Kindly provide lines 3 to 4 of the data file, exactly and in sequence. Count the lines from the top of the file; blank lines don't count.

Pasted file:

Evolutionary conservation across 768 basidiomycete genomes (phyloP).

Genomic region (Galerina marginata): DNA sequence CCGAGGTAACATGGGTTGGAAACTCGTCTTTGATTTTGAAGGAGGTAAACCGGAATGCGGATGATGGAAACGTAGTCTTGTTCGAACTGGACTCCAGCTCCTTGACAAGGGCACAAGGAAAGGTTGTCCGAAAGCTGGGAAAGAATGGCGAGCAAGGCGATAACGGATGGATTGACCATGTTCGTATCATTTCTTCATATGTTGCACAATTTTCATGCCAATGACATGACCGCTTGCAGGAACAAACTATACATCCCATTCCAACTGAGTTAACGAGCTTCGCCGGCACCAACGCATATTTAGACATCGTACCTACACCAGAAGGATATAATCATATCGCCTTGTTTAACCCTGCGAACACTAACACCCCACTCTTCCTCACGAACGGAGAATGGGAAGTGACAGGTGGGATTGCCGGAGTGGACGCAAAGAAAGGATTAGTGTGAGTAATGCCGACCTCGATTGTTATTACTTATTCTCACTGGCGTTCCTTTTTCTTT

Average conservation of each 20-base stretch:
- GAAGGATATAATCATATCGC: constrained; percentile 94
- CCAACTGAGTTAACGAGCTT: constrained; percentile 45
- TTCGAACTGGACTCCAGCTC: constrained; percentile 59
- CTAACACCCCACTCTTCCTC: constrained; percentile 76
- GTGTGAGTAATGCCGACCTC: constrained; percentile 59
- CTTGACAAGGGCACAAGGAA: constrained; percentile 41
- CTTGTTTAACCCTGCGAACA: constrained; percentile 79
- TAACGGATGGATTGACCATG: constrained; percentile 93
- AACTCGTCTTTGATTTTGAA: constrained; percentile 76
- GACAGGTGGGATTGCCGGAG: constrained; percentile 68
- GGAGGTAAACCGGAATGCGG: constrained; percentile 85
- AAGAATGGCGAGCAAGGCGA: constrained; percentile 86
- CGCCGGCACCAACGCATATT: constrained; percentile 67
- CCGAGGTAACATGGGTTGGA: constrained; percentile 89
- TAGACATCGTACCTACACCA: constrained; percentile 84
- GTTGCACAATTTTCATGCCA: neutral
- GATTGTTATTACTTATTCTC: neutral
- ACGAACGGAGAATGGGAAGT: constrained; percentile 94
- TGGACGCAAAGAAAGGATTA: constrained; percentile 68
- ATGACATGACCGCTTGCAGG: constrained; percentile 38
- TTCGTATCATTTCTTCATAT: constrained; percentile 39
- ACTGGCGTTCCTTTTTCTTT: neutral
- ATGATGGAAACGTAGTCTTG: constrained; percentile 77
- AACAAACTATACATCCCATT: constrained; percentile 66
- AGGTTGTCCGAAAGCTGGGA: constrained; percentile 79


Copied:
Average conservation of each 20-base stretch:
- GAAGGATATAATCATATCGC: constrained; percentile 94